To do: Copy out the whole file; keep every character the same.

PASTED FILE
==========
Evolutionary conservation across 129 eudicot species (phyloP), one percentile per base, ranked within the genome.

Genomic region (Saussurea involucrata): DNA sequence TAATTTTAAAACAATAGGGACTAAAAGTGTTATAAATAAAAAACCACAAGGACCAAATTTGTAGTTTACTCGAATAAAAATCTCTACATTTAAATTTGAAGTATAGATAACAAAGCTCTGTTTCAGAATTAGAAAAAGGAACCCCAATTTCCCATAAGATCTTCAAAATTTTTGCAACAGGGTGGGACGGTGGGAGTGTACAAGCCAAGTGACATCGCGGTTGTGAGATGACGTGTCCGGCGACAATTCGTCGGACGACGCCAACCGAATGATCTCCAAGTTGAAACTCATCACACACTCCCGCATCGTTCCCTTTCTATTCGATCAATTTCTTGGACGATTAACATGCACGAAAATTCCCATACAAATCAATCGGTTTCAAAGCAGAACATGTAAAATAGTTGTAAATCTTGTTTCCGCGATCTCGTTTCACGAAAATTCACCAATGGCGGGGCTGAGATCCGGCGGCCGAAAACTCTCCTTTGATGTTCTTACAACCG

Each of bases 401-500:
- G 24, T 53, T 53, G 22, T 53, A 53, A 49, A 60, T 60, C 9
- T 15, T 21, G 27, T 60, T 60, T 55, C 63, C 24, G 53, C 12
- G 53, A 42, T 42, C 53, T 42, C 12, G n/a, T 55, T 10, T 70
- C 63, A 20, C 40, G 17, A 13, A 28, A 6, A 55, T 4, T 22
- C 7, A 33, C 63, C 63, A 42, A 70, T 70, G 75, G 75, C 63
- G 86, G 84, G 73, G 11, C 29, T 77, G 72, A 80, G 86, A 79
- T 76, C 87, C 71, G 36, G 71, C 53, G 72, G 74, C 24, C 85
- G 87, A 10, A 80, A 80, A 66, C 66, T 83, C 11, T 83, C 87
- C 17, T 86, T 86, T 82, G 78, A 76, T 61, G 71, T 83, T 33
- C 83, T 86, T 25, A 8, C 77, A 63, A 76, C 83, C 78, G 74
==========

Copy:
Evolutionary conservation across 129 eudicot species (phyloP), one percentile per base, ranked within the genome.

Genomic region (Saussurea involucrata): DNA sequence TAATTTTAAAACAATAGGGACTAAAAGTGTTATAAATAAAAAACCACAAGGACCAAATTTGTAGTTTACTCGAATAAAAATCTCTACATTTAAATTTGAAGTATAGATAACAAAGCTCTGTTTCAGAATTAGAAAAAGGAACCCCAATTTCCCATAAGATCTTCAAAATTTTTGCAACAGGGTGGGACGGTGGGAGTGTACAAGCCAAGTGACATCGCGGTTGTGAGATGACGTGTCCGGCGACAATTCGTCGGACGACGCCAACCGAATGATCTCCAAGTTGAAACTCATCACACACTCCCGCATCGTTCCCTTTCTATTCGATCAATTTCTTGGACGATTAACATGCACGAAAATTCCCATACAAATCAATCGGTTTCAAAGCAGAACATGTAAAATAGTTGTAAATCTTGTTTCCGCGATCTCGTTTCACGAAAATTCACCAATGGCGGGGCTGAGATCCGGCGGCCGAAAACTCTCCTTTGATGTTCTTACAACCG

Each of bases 401-500:
- G 24, T 53, T 53, G 22, T 53, A 53, A 49, A 60, T 60, C 9
- T 15, T 21, G 27, T 60, T 60, T 55, C 63, C 24, G 53, C 12
- G 53, A 42, T 42, C 53, T 42, C 12, G n/a, T 55, T 10, T 70
- C 63, A 20, C 40, G 17, A 13, A 28, A 6, A 55, T 4, T 22
- C 7, A 33, C 63, C 63, A 42, A 70, T 70, G 75, G 75, C 63
- G 86, G 84, G 73, G 11, C 29, T 77, G 72, A 80, G 86, A 79
- T 76, C 87, C 71, G 36, G 71, C 53, G 72, G 74, C 24, C 85
- G 87, A 10, A 80, A 80, A 66, C 66, T 83, C 11, T 83, C 87
- C 17, T 86, T 86, T 82, G 78, A 76, T 61, G 71, T 83, T 33
- C 83, T 86, T 25, A 8, C 77, A 63, A 76, C 83, C 78, G 74